AAE graduate student part of two-member team awarded in minidrone competition
An AAE master’s student was part of a two-member team to earn second place at a MathWorks Minidrone Competition in conjunction with the International Federation of Automatic Control Conference 2020.
As someone interested in the field of autonomous navigation and control, specifically in its applications using Quadcopters and fixed-wing UAVs, Shreyansh Shethia’s curiosity was piqued when he read on LinkedIn about the competition. He quickly connected with Amanpreet Singh Arora, a classmate of Shethia’s during undergraduate work at the Indian Institute of Technology Kharagpur, and formed “AeroKGP.”
After advancing to the final presentation round in a competition with about 30 teams, AeroKGP was selected as the runner-up in mid-July.
“We are truly happy as well as well satisfied to reach the second position,” said Shethia, whose advisor is AAE Professor Inseok Hwang. “It was satisfying because students who got first and third position are pursuing PhDs, and they would have a better experience than us, whereas we were a little new to autonomous control and image processing. And seeing the approaches by other teams has surely given us new ideas for improvement.”
The competition’s aim was to introduce participants to model-based design using Simulink.
Originally, the competition was set to have two rounds, the first a simulation and the second in-person at the conference. But COVID-19 led to the cancelation of the in-person second round, which was replaced by a final presentation given virtually.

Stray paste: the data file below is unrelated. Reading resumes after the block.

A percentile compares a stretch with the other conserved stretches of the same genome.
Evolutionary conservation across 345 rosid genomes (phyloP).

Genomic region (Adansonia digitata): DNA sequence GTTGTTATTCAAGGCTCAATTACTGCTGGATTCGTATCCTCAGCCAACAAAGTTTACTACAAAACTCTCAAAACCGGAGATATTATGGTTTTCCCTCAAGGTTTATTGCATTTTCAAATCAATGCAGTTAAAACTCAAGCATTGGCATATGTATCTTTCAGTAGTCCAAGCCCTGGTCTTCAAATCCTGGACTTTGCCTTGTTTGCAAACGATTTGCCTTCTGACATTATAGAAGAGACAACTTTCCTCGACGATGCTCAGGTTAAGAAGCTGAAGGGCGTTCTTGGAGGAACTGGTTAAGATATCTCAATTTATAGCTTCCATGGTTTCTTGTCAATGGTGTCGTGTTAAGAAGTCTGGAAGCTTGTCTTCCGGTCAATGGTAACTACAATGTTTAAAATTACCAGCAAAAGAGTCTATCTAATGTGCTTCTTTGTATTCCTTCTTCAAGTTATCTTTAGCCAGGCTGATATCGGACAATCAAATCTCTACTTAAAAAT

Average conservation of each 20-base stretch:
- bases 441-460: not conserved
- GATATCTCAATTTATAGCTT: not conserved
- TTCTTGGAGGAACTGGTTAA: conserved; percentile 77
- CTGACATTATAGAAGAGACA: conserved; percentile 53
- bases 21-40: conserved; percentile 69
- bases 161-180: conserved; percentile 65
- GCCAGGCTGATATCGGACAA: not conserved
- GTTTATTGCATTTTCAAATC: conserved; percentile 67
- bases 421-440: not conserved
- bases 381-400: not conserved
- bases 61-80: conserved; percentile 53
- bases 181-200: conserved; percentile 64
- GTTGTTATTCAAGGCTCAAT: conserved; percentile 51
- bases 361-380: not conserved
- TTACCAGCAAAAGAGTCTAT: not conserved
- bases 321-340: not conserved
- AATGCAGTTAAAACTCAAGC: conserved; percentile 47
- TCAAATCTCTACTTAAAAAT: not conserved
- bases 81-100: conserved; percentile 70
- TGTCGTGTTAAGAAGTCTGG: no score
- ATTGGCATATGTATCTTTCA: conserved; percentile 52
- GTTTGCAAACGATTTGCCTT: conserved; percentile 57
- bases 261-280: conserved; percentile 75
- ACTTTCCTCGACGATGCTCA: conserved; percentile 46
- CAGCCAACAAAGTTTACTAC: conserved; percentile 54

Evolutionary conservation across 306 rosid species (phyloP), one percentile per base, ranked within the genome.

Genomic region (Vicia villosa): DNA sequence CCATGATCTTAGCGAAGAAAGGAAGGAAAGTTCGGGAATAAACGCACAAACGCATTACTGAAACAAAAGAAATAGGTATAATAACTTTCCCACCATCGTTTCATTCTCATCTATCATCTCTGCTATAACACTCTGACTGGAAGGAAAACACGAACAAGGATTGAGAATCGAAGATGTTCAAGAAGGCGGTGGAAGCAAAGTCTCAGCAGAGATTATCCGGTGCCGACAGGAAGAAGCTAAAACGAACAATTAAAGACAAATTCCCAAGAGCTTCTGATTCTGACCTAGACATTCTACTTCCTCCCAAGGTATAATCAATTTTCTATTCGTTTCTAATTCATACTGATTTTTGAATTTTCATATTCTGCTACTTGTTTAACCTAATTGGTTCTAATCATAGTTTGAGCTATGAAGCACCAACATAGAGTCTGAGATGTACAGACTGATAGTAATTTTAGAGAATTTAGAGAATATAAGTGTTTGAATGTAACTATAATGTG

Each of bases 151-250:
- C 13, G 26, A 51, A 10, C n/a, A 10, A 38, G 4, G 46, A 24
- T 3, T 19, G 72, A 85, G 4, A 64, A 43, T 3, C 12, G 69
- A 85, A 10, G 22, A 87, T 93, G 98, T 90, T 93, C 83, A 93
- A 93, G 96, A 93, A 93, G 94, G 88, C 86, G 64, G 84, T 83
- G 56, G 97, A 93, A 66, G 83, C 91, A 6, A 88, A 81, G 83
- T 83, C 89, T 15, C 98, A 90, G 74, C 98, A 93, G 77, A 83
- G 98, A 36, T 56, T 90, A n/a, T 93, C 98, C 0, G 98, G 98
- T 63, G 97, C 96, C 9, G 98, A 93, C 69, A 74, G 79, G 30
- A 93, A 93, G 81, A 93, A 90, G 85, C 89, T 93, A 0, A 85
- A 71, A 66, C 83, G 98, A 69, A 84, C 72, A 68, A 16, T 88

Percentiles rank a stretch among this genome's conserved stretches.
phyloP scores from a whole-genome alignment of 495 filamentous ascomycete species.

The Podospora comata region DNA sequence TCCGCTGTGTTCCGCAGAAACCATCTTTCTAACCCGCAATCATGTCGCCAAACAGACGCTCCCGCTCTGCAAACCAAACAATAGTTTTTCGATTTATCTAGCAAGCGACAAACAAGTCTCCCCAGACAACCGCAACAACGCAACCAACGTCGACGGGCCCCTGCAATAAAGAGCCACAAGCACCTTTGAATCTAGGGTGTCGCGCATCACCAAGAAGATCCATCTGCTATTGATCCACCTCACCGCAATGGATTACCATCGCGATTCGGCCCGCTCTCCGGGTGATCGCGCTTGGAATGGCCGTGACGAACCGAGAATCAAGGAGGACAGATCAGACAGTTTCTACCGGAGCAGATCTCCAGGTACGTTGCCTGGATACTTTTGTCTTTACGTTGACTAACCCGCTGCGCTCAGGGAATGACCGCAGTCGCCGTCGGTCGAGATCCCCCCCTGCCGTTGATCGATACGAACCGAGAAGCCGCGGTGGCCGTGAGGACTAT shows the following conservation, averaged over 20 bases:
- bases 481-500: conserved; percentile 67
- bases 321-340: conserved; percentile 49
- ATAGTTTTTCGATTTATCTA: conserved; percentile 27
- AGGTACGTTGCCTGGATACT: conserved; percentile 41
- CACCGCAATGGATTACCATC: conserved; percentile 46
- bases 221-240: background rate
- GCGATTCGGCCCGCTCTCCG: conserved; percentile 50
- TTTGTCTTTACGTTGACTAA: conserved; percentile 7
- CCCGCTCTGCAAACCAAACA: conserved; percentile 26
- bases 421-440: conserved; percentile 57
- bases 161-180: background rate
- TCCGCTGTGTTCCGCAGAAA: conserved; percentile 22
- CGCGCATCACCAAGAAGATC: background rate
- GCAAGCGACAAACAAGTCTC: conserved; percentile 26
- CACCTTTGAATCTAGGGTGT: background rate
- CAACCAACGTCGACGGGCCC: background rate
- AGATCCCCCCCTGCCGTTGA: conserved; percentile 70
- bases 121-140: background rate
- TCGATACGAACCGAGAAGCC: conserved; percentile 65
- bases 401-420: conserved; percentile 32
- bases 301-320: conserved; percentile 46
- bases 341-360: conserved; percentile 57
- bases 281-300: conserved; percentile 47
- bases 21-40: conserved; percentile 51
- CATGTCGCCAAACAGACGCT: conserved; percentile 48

In the first round, entirely based on simulations, teams were asked to design a line follower algorithm for a minidrone using MATLAB and Simulink. The drone needed to perform specific tasks, including following a red lane and landing on a circle.
The first round was graded on accuracy of the traced path, time taken to complete the track and successful landing on the end marker, according to the competition website.
AeroKGP’s controller design included an image processing subsystem and a path planning subsystem. The team’s approach to lane following was to provide constant velocity in the direction of the lane. They tried to minimize the distance of the center of the drone from the middle of the lane. After obtaining the direction of propagation, they multiplied the corrections with manually tuned gains gave them an output. They wanted to make sure the processing remained fast and that the code could be converted to hardware level languages like C++/C.
For Shethia, the competition offered a different perspective about the process of designing a controller. He’d previously learned to first gather a dynamic model, then do calculations based upon theory and get a controller. In that process, the simulations were often just to prove the limits of the controller.
“But during the process for this competition with such an interactive GUI, we were comfortable with designing our approach despite just knowing the basic of image processing and control design theory,” Shethia said. “Also the simulation environment provided by MathWorks gave us great flexibility to explore beyond the limits of our approach and debug the algorithm quickly.”
That simulation helped the team advance to the finals out of about 30 teams that competed, Shethia said. If not for COVID-19, the team would have gotten a chance to go on-site and test the algorithms on real drones. But, still, “overall, it was a great experience,” Shethia said.